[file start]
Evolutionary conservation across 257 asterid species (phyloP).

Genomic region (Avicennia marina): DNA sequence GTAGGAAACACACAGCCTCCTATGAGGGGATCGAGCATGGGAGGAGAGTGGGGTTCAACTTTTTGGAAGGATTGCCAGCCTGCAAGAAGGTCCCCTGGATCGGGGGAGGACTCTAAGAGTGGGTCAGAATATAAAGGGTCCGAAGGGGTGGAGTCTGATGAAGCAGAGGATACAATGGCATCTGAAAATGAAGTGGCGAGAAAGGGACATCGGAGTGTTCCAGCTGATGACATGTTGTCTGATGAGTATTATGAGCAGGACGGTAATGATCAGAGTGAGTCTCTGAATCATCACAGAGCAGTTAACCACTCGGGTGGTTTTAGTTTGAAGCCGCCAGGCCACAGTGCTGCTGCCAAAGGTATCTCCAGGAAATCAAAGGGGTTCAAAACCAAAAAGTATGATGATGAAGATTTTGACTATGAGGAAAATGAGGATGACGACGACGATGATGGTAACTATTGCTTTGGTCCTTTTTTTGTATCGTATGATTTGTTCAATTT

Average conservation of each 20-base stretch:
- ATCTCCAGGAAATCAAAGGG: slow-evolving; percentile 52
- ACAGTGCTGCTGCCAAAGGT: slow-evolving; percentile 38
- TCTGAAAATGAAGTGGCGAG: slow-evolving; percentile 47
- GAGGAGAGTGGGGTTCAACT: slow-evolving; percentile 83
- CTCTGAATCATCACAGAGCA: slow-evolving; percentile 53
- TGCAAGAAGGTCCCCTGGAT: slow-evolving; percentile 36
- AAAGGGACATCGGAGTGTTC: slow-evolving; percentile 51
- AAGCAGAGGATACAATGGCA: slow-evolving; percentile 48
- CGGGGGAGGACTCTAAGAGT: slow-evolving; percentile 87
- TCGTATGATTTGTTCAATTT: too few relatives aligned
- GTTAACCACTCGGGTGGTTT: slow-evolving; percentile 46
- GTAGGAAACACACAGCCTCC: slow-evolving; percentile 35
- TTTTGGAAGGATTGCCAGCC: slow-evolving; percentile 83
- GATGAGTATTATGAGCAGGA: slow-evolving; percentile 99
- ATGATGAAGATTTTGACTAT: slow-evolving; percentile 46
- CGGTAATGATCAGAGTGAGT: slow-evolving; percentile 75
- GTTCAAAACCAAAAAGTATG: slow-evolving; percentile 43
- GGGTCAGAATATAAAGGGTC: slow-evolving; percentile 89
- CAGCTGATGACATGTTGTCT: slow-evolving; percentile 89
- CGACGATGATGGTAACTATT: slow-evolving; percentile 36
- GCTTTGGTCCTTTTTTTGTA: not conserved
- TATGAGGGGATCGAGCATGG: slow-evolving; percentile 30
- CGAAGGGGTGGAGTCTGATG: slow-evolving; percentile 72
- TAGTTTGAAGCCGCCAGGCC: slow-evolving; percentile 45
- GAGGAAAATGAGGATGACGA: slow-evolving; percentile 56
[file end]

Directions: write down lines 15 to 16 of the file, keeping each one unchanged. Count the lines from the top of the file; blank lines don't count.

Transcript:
- GTAGGAAACACACAGCCTCC: slow-evolving; percentile 35
- TTTTGGAAGGATTGCCAGCC: slow-evolving; percentile 83